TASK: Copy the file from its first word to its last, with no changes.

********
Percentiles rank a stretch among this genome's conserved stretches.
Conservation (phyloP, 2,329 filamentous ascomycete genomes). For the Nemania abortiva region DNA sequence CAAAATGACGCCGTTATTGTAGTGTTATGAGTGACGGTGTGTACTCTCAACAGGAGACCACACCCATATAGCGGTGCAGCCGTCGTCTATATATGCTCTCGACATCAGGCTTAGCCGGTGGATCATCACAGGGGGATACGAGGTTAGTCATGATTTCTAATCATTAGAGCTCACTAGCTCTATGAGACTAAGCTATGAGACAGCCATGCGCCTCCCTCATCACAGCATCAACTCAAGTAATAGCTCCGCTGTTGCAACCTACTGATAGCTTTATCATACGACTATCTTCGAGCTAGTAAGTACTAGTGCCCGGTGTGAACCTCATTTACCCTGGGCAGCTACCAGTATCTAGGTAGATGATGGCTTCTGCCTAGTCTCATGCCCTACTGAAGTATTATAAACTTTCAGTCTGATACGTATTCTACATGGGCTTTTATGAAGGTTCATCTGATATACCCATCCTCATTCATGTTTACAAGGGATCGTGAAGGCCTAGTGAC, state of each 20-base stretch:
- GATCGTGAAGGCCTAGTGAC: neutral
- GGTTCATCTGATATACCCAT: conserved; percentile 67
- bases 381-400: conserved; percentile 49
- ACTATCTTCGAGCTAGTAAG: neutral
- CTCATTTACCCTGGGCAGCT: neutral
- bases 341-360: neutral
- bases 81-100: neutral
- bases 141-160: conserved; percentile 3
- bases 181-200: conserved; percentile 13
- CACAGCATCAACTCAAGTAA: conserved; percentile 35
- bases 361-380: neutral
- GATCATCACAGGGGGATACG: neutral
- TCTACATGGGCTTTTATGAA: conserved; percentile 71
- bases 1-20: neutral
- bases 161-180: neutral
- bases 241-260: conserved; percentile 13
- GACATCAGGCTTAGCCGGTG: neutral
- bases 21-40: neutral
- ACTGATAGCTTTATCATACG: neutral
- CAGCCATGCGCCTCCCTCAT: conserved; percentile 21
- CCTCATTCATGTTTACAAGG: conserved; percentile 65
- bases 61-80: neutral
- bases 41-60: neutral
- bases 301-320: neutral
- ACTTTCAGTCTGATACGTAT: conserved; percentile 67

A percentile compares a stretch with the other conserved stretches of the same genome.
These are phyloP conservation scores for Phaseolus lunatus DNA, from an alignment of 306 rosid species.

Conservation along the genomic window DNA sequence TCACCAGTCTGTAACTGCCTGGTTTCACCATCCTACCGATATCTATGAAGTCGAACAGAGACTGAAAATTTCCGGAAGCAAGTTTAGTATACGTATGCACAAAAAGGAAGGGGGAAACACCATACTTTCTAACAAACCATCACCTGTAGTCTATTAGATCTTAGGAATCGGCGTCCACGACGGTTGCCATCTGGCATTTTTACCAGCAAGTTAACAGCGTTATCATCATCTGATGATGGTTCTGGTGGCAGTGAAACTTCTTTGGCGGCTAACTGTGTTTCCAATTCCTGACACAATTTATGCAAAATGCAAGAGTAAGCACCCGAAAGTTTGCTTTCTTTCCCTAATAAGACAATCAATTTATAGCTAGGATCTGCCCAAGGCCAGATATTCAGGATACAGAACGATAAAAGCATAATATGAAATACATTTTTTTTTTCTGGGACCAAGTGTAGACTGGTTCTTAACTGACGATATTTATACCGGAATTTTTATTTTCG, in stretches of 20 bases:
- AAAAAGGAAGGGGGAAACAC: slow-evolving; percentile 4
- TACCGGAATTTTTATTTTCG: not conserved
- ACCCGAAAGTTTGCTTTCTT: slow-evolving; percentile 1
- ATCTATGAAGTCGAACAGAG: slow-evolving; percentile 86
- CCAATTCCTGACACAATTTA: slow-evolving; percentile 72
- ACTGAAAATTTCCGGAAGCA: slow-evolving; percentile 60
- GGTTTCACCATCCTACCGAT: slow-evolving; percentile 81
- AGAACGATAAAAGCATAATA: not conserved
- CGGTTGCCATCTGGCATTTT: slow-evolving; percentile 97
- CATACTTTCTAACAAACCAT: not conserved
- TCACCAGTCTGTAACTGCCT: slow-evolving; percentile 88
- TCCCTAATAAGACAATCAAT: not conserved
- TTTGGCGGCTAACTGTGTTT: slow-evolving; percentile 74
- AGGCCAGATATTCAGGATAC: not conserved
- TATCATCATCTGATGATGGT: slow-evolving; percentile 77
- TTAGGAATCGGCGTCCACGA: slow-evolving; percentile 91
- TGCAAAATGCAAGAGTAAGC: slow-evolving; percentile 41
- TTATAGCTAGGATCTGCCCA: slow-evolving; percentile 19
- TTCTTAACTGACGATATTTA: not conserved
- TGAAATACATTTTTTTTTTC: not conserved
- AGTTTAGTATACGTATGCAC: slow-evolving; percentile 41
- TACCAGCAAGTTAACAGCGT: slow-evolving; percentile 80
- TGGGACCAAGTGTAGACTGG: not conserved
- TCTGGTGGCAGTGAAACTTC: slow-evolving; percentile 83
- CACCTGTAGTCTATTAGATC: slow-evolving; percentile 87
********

Percentiles rank a stretch among this genome's conserved stretches.
Conservation (phyloP, 2,329 filamentous ascomycete genomes). For the Nemania abortiva region DNA sequence CAAAATGACGCCGTTATTGTAGTGTTATGAGTGACGGTGTGTACTCTCAACAGGAGACCACACCCATATAGCGGTGCAGCCGTCGTCTATATATGCTCTCGACATCAGGCTTAGCCGGTGGATCATCACAGGGGGATACGAGGTTAGTCATGATTTCTAATCATTAGAGCTCACTAGCTCTATGAGACTAAGCTATGAGACAGCCATGCGCCTCCCTCATCACAGCATCAACTCAAGTAATAGCTCCGCTGTTGCAACCTACTGATAGCTTTATCATACGACTATCTTCGAGCTAGTAAGTACTAGTGCCCGGTGTGAACCTCATTTACCCTGGGCAGCTACCAGTATCTAGGTAGATGATGGCTTCTGCCTAGTCTCATGCCCTACTGAAGTATTATAAACTTTCAGTCTGATACGTATTCTACATGGGCTTTTATGAAGGTTCATCTGATATACCCATCCTCATTCATGTTTACAAGGGATCGTGAAGGCCTAGTGAC, state of each 20-base stretch:
- GATCGTGAAGGCCTAGTGAC: neutral
- GGTTCATCTGATATACCCAT: conserved; percentile 67
- bases 381-400: conserved; percentile 49
- ACTATCTTCGAGCTAGTAAG: neutral
- CTCATTTACCCTGGGCAGCT: neutral
- bases 341-360: neutral
- bases 81-100: neutral
- bases 141-160: conserved; percentile 3
- bases 181-200: conserved; percentile 13
- CACAGCATCAACTCAAGTAA: conserved; percentile 35
- bases 361-380: neutral
- GATCATCACAGGGGGATACG: neutral
- TCTACATGGGCTTTTATGAA: conserved; percentile 71
- bases 1-20: neutral
- bases 161-180: neutral
- bases 241-260: conserved; percentile 13
- GACATCAGGCTTAGCCGGTG: neutral
- bases 21-40: neutral
- ACTGATAGCTTTATCATACG: neutral
- CAGCCATGCGCCTCCCTCAT: conserved; percentile 21
- CCTCATTCATGTTTACAAGG: conserved; percentile 65
- bases 61-80: neutral
- bases 41-60: neutral
- bases 301-320: neutral
- ACTTTCAGTCTGATACGTAT: conserved; percentile 67

A percentile compares a stretch with the other conserved stretches of the same genome.
These are phyloP conservation scores for Phaseolus lunatus DNA, from an alignment of 306 rosid species.

Conservation along the genomic window DNA sequence TCACCAGTCTGTAACTGCCTGGTTTCACCATCCTACCGATATCTATGAAGTCGAACAGAGACTGAAAATTTCCGGAAGCAAGTTTAGTATACGTATGCACAAAAAGGAAGGGGGAAACACCATACTTTCTAACAAACCATCACCTGTAGTCTATTAGATCTTAGGAATCGGCGTCCACGACGGTTGCCATCTGGCATTTTTACCAGCAAGTTAACAGCGTTATCATCATCTGATGATGGTTCTGGTGGCAGTGAAACTTCTTTGGCGGCTAACTGTGTTTCCAATTCCTGACACAATTTATGCAAAATGCAAGAGTAAGCACCCGAAAGTTTGCTTTCTTTCCCTAATAAGACAATCAATTTATAGCTAGGATCTGCCCAAGGCCAGATATTCAGGATACAGAACGATAAAAGCATAATATGAAATACATTTTTTTTTTCTGGGACCAAGTGTAGACTGGTTCTTAACTGACGATATTTATACCGGAATTTTTATTTTCG, in stretches of 20 bases:
- AAAAAGGAAGGGGGAAACAC: slow-evolving; percentile 4
- TACCGGAATTTTTATTTTCG: not conserved
- ACCCGAAAGTTTGCTTTCTT: slow-evolving; percentile 1
- ATCTATGAAGTCGAACAGAG: slow-evolving; percentile 86
- CCAATTCCTGACACAATTTA: slow-evolving; percentile 72
- ACTGAAAATTTCCGGAAGCA: slow-evolving; percentile 60
- GGTTTCACCATCCTACCGAT: slow-evolving; percentile 81
- AGAACGATAAAAGCATAATA: not conserved
- CGGTTGCCATCTGGCATTTT: slow-evolving; percentile 97
- CATACTTTCTAACAAACCAT: not conserved
- TCACCAGTCTGTAACTGCCT: slow-evolving; percentile 88
- TCCCTAATAAGACAATCAAT: not conserved
- TTTGGCGGCTAACTGTGTTT: slow-evolving; percentile 74
- AGGCCAGATATTCAGGATAC: not conserved
- TATCATCATCTGATGATGGT: slow-evolving; percentile 77
- TTAGGAATCGGCGTCCACGA: slow-evolving; percentile 91
- TGCAAAATGCAAGAGTAAGC: slow-evolving; percentile 41
- TTATAGCTAGGATCTGCCCA: slow-evolving; percentile 19
- TTCTTAACTGACGATATTTA: not conserved
- TGAAATACATTTTTTTTTTC: not conserved
- AGTTTAGTATACGTATGCAC: slow-evolving; percentile 41
- TACCAGCAAGTTAACAGCGT: slow-evolving; percentile 80
- TGGGACCAAGTGTAGACTGG: not conserved
- TCTGGTGGCAGTGAAACTTC: slow-evolving; percentile 83
- CACCTGTAGTCTATTAGATC: slow-evolving; percentile 87